Her father John owned a fish processing factory. Her mother was also called Amy and she had two sisters Irene and Molly.
Amy attended the Boulevard Secondary School in Hull, and had a reputation for being rebellious. She later went to the University of Sheffield and gained a B.A. in Economics.
After she graduatedl Amy got a job as a secretary in an office in Bowlalley Lane in the centre of Hull.
Amy's interest in all things aeronautical led to her gaining her pilot's license in July 1929. Unable to make a living from being a pilot she became the first woman in the UK to become an Air Ministry qualified ground engineer.
But the lure of flying led her to undertake the first of her epic journeys.
She persuaded her father and Lord Wakefield to share the cost of buying an airplane. The £600 De Haviland Moth was named Jason after her family's fish business.
The plan was to break the world record for flying from the UK to Australia, the record was 15 days and was set by Bert Hinker in 1928.
On 5th May 1930 Amy set off from Croydon Aerodrome on her epic endeavour. There was not much interest in the journey with only her father and a few others to see her off.
By the time she had reached her first stop in Karachi she had achieved world wide fame.
A combination of mechanical problems and bad weather meant that she failed to break the record. She took 19 days, landing in Darwin Australia on Saturday 24th May. Although she did not break the record she became the first woman to fly solo to Australia.
Her celebrity grew and she spent six weeks touring Australia attending public events attended by cheering crowds.
Amy returned home by boat to Egypt from where she was flown to Croydon Aerodrome. A huge crowd greeted her arrival. She was driven through the streets of London in a open topped car, an estimated crowd of a million people lined the parade route.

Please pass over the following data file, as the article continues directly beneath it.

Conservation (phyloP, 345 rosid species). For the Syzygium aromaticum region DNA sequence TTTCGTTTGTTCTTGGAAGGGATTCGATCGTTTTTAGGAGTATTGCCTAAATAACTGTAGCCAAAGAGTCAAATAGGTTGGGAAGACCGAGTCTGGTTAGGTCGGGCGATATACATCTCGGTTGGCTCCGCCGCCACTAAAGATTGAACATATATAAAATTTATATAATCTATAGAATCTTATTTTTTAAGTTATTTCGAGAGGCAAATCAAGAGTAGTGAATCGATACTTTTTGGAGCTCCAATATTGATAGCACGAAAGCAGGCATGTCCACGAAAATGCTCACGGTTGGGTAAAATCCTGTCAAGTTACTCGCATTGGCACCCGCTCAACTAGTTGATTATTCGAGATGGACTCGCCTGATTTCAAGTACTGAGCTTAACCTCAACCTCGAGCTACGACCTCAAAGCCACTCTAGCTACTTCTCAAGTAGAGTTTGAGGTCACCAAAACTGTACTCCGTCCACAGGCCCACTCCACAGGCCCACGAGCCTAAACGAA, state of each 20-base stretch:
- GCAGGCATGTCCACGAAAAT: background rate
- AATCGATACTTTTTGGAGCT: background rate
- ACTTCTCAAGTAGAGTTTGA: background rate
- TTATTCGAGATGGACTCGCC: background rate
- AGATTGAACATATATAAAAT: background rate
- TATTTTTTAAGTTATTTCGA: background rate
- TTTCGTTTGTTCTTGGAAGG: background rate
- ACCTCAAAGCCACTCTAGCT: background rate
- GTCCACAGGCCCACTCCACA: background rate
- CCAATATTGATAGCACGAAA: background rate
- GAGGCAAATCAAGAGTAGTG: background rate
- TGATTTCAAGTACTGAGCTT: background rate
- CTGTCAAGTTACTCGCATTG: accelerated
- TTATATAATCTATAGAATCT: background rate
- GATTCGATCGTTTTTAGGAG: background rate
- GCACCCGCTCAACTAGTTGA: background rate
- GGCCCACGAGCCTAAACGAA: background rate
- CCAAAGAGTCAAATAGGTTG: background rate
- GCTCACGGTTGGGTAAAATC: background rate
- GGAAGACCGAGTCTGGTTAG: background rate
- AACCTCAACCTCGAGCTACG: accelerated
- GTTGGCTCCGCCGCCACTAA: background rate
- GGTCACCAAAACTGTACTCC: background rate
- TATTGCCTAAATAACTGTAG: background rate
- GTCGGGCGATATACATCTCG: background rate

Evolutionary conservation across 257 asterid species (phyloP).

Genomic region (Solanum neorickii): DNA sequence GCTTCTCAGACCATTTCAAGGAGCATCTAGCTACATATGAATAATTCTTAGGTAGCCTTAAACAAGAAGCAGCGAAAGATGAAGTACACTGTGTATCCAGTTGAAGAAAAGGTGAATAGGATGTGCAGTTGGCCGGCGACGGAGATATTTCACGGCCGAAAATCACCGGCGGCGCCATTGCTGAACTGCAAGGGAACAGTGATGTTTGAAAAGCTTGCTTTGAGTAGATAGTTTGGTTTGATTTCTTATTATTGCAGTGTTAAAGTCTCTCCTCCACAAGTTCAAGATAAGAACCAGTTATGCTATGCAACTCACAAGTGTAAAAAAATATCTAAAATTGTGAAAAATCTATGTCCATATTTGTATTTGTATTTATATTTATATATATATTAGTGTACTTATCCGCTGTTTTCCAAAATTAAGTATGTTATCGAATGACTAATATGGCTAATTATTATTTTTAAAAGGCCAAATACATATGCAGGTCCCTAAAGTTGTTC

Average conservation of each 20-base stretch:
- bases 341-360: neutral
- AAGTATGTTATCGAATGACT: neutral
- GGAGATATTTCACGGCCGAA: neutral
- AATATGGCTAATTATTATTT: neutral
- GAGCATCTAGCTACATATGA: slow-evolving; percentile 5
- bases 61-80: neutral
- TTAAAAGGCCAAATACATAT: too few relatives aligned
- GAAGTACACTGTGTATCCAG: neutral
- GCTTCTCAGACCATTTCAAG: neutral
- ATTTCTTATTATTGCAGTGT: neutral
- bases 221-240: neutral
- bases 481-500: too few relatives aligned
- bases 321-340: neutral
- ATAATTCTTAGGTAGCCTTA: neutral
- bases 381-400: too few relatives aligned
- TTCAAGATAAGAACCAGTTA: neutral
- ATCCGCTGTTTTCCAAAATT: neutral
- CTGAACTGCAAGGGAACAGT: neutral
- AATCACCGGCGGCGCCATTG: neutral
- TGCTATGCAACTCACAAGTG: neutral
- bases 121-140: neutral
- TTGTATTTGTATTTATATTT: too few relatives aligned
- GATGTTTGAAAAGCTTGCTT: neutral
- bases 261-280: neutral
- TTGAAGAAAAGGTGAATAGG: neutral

She was awarded a C.B.E and given monetary awards from newspapers and public subscription.
Amy flew home to Hull in the newly repaired Jason. She attended a reception at Hull City Hall and suggested a trophy to be awarded each year to a Hull child who showed exceptional bravery. The Amy Johnson Cup is still awarded each year.
She married fellow aviator Jim Mollison in 1931 and she continued he flying exploits both on her own and with her husband.
Other journeys she undertook were;
1931 - Moscow to Tokyo in 10 days.
1932 - New world record for solo flight from London to Cape Town.
1933 - Attempted non stop flight east to west across the Atlantic with her husband . They crashed due to running out of fuel at Bridgeport, Connecticut.
1936 - Regained her London to Cape Town record.
With the public losing interest in her epic flights and her marriage to Jim Mollison ending in divorce Amy Johnson joined the armed forces to help the war effort.
In 1940 she enlisted in the Air Transport Auxiliary flying aircraft from factories to RAF airbases.
On January 5 1941, Amy Johnson took off in thick, freezing fog from Blackpool airport. She was on a routine flight to deliver an aeroplane to an RAF base in Kidlington, Oxfordshire.
Four and a half hours later her plane crashed in to the Thames Estuary miles away from her intended destination. Amy's body was never recovered.
Many theories have grown up surrounding her mysterious death.
Why did an experienced pilot get lost on a flight that should have lasted only 90 minutes ?
One suggestion was that she was shot down by anti aircraft guns after being mistaken for a German bomber. Another theory says she was on a secret mission.
The truth of what happened will probably never be known.
The bag Amy Johnson was using when she died is now at Croydon Airport Museum. You can view it here.
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